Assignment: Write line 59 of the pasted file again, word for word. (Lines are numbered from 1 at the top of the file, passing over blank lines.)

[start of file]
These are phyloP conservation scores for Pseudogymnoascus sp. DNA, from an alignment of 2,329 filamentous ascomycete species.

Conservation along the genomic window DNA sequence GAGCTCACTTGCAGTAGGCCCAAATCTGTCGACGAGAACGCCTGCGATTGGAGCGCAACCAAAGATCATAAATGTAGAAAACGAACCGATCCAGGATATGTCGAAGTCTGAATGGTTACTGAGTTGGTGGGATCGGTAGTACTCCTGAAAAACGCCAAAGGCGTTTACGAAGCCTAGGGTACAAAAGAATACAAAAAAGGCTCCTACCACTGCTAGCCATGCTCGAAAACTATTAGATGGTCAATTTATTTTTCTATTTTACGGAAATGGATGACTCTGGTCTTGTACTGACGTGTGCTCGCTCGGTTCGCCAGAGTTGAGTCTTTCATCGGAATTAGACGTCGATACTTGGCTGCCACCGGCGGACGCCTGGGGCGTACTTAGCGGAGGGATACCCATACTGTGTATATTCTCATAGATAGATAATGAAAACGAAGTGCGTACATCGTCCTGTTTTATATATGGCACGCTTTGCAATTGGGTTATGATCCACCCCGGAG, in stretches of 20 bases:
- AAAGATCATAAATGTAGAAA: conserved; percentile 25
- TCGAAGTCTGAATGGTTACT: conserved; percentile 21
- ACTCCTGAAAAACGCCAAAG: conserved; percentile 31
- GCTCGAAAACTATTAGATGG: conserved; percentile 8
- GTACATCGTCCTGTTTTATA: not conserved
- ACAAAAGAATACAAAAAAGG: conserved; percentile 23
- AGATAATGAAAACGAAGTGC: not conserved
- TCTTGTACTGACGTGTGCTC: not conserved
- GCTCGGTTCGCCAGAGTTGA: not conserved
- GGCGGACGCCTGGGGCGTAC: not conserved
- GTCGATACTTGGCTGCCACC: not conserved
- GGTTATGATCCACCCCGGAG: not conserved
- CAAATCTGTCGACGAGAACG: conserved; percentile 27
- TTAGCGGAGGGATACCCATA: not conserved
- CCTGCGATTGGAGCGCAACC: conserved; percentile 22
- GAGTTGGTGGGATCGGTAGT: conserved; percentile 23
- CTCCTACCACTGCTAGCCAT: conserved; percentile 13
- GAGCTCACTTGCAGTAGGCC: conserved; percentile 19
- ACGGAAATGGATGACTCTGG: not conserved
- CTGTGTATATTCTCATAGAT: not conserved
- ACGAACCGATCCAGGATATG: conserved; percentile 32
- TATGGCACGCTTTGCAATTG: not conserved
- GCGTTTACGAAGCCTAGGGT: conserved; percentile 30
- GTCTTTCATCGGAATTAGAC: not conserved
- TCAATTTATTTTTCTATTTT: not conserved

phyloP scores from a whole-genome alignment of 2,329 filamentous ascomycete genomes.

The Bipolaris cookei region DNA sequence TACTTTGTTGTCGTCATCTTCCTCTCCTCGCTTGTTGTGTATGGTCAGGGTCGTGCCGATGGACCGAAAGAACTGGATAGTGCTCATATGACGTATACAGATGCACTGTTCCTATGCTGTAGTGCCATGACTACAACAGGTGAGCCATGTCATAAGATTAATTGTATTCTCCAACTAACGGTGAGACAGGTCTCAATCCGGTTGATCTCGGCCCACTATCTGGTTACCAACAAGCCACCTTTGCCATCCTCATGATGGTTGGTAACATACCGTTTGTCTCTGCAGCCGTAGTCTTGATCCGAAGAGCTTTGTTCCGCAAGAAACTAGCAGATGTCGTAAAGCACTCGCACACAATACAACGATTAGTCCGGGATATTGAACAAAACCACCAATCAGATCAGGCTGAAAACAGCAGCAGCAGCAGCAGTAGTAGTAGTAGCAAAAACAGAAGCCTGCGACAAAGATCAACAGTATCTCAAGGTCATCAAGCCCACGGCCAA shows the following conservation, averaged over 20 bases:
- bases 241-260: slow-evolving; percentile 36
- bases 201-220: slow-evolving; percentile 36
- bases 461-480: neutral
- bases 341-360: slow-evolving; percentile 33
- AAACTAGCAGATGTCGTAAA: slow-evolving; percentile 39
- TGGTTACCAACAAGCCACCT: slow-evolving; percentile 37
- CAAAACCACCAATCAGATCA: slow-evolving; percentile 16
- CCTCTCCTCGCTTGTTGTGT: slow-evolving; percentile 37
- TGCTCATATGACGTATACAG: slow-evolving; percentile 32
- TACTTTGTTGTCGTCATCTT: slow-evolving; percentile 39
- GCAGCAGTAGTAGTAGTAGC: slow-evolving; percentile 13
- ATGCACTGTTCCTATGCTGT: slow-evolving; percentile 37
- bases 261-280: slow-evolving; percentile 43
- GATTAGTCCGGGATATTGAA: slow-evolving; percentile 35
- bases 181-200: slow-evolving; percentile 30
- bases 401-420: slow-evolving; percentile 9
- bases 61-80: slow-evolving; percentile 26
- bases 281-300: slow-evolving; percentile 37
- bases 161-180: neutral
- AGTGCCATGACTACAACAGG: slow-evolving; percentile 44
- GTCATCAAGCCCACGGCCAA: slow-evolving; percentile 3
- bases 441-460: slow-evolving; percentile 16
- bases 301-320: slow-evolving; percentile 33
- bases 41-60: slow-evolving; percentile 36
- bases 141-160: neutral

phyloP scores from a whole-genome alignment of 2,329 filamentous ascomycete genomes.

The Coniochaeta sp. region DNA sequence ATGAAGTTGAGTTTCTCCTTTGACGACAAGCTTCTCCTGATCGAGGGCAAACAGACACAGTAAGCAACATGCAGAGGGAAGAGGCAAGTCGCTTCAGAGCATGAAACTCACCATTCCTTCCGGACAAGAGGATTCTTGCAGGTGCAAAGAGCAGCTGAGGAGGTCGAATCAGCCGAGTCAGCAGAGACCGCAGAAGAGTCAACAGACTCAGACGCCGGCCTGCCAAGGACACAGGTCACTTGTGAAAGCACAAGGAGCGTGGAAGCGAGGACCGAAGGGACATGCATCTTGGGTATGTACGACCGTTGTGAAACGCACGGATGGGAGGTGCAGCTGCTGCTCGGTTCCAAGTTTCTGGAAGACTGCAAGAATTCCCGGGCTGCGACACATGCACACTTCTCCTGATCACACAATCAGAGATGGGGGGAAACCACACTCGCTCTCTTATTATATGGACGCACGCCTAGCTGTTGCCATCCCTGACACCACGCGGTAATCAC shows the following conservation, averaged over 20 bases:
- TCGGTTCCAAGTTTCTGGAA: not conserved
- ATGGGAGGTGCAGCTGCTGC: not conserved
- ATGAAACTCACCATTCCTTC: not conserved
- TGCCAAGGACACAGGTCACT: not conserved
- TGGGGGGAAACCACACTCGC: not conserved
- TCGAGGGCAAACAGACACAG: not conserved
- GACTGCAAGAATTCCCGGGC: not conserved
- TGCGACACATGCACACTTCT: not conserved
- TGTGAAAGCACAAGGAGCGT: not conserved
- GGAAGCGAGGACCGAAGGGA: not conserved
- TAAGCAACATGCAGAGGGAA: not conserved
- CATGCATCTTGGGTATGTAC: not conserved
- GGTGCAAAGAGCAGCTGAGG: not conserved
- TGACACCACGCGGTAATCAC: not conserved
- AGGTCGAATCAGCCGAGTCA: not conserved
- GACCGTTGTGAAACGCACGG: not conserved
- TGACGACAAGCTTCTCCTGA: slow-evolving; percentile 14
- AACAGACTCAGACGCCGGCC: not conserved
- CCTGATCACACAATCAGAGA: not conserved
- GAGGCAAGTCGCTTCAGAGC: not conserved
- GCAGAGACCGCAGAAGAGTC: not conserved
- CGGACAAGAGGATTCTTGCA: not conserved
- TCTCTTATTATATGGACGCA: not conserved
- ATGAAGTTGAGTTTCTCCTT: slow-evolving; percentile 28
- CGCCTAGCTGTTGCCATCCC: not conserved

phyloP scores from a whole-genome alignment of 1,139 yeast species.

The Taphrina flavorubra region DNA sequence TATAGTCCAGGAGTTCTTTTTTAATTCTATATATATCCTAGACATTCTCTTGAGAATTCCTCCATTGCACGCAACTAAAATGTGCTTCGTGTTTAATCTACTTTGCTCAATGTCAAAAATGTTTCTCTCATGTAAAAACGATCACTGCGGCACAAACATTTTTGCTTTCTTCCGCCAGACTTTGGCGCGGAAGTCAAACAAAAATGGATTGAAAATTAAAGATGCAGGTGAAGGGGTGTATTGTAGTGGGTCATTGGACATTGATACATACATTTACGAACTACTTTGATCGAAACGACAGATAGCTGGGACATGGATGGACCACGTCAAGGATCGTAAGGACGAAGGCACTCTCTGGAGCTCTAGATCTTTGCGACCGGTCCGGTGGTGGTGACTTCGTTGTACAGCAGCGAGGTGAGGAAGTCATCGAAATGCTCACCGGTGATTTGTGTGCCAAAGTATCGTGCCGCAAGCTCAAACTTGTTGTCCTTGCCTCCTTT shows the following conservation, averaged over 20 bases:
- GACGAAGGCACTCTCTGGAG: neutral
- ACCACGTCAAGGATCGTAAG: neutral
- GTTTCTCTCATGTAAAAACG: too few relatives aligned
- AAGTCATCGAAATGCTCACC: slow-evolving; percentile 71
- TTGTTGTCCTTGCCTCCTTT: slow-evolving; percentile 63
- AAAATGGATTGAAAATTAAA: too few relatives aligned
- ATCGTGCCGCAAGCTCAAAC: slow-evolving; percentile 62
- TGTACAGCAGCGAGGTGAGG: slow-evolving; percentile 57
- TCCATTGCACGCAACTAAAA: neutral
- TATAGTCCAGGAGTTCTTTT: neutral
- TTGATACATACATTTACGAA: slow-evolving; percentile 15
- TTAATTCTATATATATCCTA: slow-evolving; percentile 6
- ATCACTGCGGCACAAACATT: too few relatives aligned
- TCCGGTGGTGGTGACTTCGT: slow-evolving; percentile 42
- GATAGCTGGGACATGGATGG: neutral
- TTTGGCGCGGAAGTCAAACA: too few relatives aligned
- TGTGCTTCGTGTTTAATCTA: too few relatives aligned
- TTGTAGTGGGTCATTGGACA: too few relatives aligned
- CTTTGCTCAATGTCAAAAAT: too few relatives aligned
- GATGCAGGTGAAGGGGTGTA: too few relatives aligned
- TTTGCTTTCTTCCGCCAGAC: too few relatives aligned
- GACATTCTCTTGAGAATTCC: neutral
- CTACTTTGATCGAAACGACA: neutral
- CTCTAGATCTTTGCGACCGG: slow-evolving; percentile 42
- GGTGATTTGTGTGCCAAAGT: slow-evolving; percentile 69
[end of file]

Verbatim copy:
- ATGAAACTCACCATTCCTTC: not conserved